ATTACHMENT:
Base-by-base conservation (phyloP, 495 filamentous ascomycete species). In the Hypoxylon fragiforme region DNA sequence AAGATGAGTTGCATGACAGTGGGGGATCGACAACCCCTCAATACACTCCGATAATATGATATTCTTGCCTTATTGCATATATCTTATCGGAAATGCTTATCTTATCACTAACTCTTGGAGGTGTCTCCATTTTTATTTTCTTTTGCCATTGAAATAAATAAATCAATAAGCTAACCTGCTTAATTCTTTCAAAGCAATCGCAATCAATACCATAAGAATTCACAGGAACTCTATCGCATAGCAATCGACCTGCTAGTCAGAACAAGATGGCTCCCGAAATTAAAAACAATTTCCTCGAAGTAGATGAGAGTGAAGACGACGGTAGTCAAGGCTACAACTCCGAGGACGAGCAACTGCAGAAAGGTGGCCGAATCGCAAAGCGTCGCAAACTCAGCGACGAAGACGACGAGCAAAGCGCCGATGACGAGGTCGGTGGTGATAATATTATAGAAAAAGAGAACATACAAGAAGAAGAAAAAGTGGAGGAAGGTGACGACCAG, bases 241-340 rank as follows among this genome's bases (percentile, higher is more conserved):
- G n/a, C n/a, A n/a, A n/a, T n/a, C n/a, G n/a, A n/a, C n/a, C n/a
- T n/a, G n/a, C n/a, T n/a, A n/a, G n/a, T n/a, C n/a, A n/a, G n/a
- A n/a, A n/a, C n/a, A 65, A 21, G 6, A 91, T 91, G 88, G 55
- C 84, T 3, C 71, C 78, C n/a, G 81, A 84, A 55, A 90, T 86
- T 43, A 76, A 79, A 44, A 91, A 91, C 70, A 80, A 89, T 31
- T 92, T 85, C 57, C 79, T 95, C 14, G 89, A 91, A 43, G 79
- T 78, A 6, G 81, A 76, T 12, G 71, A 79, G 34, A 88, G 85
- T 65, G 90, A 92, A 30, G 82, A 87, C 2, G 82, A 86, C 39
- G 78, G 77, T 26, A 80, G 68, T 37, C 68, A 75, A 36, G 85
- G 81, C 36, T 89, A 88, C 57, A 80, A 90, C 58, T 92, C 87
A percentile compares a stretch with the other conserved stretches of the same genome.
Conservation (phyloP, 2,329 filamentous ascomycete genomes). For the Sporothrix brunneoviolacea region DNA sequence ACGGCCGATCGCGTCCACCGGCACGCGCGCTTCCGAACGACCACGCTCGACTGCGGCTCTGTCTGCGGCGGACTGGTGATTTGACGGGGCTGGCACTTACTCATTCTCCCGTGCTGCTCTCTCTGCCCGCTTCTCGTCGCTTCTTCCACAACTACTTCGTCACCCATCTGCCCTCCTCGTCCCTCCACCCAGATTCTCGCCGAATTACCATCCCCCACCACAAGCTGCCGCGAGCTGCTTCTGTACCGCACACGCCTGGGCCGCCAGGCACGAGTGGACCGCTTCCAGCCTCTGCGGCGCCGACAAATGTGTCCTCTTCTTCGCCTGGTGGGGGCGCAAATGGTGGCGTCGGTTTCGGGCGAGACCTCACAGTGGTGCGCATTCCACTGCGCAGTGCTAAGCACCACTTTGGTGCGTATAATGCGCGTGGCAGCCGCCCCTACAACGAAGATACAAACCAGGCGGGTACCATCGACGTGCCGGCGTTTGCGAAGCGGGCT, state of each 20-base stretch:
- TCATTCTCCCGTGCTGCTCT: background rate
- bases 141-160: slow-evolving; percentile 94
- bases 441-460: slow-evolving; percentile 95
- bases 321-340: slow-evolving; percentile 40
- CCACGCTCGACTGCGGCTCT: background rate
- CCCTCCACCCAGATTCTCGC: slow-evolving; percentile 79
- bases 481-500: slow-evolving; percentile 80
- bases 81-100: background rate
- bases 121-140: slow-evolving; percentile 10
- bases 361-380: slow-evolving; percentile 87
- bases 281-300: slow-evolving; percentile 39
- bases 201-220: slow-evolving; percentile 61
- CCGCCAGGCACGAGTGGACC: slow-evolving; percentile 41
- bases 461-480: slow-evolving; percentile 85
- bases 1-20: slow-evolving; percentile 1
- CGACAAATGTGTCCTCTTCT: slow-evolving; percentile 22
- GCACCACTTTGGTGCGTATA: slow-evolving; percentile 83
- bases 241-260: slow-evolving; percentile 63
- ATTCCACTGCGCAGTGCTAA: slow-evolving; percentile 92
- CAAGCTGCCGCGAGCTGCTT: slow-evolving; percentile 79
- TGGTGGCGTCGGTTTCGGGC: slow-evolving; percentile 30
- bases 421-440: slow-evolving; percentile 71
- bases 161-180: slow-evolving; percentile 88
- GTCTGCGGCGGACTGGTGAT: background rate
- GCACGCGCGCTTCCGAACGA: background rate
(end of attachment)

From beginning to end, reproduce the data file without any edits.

Base-by-base conservation (phyloP, 495 filamentous ascomycete species). In the Hypoxylon fragiforme region DNA sequence AAGATGAGTTGCATGACAGTGGGGGATCGACAACCCCTCAATACACTCCGATAATATGATATTCTTGCCTTATTGCATATATCTTATCGGAAATGCTTATCTTATCACTAACTCTTGGAGGTGTCTCCATTTTTATTTTCTTTTGCCATTGAAATAAATAAATCAATAAGCTAACCTGCTTAATTCTTTCAAAGCAATCGCAATCAATACCATAAGAATTCACAGGAACTCTATCGCATAGCAATCGACCTGCTAGTCAGAACAAGATGGCTCCCGAAATTAAAAACAATTTCCTCGAAGTAGATGAGAGTGAAGACGACGGTAGTCAAGGCTACAACTCCGAGGACGAGCAACTGCAGAAAGGTGGCCGAATCGCAAAGCGTCGCAAACTCAGCGACGAAGACGACGAGCAAAGCGCCGATGACGAGGTCGGTGGTGATAATATTATAGAAAAAGAGAACATACAAGAAGAAGAAAAAGTGGAGGAAGGTGACGACCAG, bases 241-340 rank as follows among this genome's bases (percentile, higher is more conserved):
- G n/a, C n/a, A n/a, A n/a, T n/a, C n/a, G n/a, A n/a, C n/a, C n/a
- T n/a, G n/a, C n/a, T n/a, A n/a, G n/a, T n/a, C n/a, A n/a, G n/a
- A n/a, A n/a, C n/a, A 65, A 21, G 6, A 91, T 91, G 88, G 55
- C 84, T 3, C 71, C 78, C n/a, G 81, A 84, A 55, A 90, T 86
- T 43, A 76, A 79, A 44, A 91, A 91, C 70, A 80, A 89, T 31
- T 92, T 85, C 57, C 79, T 95, C 14, G 89, A 91, A 43, G 79
- T 78, A 6, G 81, A 76, T 12, G 71, A 79, G 34, A 88, G 85
- T 65, G 90, A 92, A 30, G 82, A 87, C 2, G 82, A 86, C 39
- G 78, G 77, T 26, A 80, G 68, T 37, C 68, A 75, A 36, G 85
- G 81, C 36, T 89, A 88, C 57, A 80, A 90, C 58, T 92, C 87
A percentile compares a stretch with the other conserved stretches of the same genome.
Conservation (phyloP, 2,329 filamentous ascomycete genomes). For the Sporothrix brunneoviolacea region DNA sequence ACGGCCGATCGCGTCCACCGGCACGCGCGCTTCCGAACGACCACGCTCGACTGCGGCTCTGTCTGCGGCGGACTGGTGATTTGACGGGGCTGGCACTTACTCATTCTCCCGTGCTGCTCTCTCTGCCCGCTTCTCGTCGCTTCTTCCACAACTACTTCGTCACCCATCTGCCCTCCTCGTCCCTCCACCCAGATTCTCGCCGAATTACCATCCCCCACCACAAGCTGCCGCGAGCTGCTTCTGTACCGCACACGCCTGGGCCGCCAGGCACGAGTGGACCGCTTCCAGCCTCTGCGGCGCCGACAAATGTGTCCTCTTCTTCGCCTGGTGGGGGCGCAAATGGTGGCGTCGGTTTCGGGCGAGACCTCACAGTGGTGCGCATTCCACTGCGCAGTGCTAAGCACCACTTTGGTGCGTATAATGCGCGTGGCAGCCGCCCCTACAACGAAGATACAAACCAGGCGGGTACCATCGACGTGCCGGCGTTTGCGAAGCGGGCT, state of each 20-base stretch:
- TCATTCTCCCGTGCTGCTCT: background rate
- bases 141-160: slow-evolving; percentile 94
- bases 441-460: slow-evolving; percentile 95
- bases 321-340: slow-evolving; percentile 40
- CCACGCTCGACTGCGGCTCT: background rate
- CCCTCCACCCAGATTCTCGC: slow-evolving; percentile 79
- bases 481-500: slow-evolving; percentile 80
- bases 81-100: background rate
- bases 121-140: slow-evolving; percentile 10
- bases 361-380: slow-evolving; percentile 87
- bases 281-300: slow-evolving; percentile 39
- bases 201-220: slow-evolving; percentile 61
- CCGCCAGGCACGAGTGGACC: slow-evolving; percentile 41
- bases 461-480: slow-evolving; percentile 85
- bases 1-20: slow-evolving; percentile 1
- CGACAAATGTGTCCTCTTCT: slow-evolving; percentile 22
- GCACCACTTTGGTGCGTATA: slow-evolving; percentile 83
- bases 241-260: slow-evolving; percentile 63
- ATTCCACTGCGCAGTGCTAA: slow-evolving; percentile 92
- CAAGCTGCCGCGAGCTGCTT: slow-evolving; percentile 79
- TGGTGGCGTCGGTTTCGGGC: slow-evolving; percentile 30
- bases 421-440: slow-evolving; percentile 71
- bases 161-180: slow-evolving; percentile 88
- GTCTGCGGCGGACTGGTGAT: background rate
- GCACGCGCGCTTCCGAACGA: background rate